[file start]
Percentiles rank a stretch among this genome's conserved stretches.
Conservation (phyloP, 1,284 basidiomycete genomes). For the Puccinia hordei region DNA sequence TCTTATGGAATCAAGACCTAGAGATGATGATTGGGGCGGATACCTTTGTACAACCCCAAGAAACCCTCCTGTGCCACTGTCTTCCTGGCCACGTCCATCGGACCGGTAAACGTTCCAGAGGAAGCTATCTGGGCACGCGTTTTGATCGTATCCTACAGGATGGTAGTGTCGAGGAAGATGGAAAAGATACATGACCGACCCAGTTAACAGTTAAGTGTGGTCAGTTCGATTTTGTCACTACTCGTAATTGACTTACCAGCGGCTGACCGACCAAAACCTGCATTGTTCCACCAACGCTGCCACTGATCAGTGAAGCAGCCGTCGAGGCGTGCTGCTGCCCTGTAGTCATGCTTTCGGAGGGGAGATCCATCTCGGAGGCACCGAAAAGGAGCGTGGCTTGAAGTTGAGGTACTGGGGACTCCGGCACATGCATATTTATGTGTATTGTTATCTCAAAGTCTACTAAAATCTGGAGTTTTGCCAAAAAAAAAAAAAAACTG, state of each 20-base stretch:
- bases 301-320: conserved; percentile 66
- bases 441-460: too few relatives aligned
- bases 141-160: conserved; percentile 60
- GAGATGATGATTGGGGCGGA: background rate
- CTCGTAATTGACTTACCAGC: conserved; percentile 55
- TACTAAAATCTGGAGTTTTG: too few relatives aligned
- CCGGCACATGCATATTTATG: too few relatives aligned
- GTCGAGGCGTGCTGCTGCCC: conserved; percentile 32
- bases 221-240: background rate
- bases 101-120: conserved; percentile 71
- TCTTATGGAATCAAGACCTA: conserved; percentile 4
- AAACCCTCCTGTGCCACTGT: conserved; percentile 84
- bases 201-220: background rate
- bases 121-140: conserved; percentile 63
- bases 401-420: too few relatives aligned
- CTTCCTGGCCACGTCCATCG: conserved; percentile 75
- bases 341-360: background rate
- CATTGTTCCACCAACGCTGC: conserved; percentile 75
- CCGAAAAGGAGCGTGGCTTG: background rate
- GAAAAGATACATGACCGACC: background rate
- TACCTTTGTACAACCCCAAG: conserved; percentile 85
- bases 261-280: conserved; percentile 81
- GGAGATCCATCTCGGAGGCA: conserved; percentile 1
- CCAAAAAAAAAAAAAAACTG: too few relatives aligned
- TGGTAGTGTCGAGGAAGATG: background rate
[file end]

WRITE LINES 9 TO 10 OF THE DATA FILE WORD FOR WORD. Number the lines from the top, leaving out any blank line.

- CCGGCACATGCATATTTATG: too few relatives aligned
- GTCGAGGCGTGCTGCTGCCC: conserved; percentile 32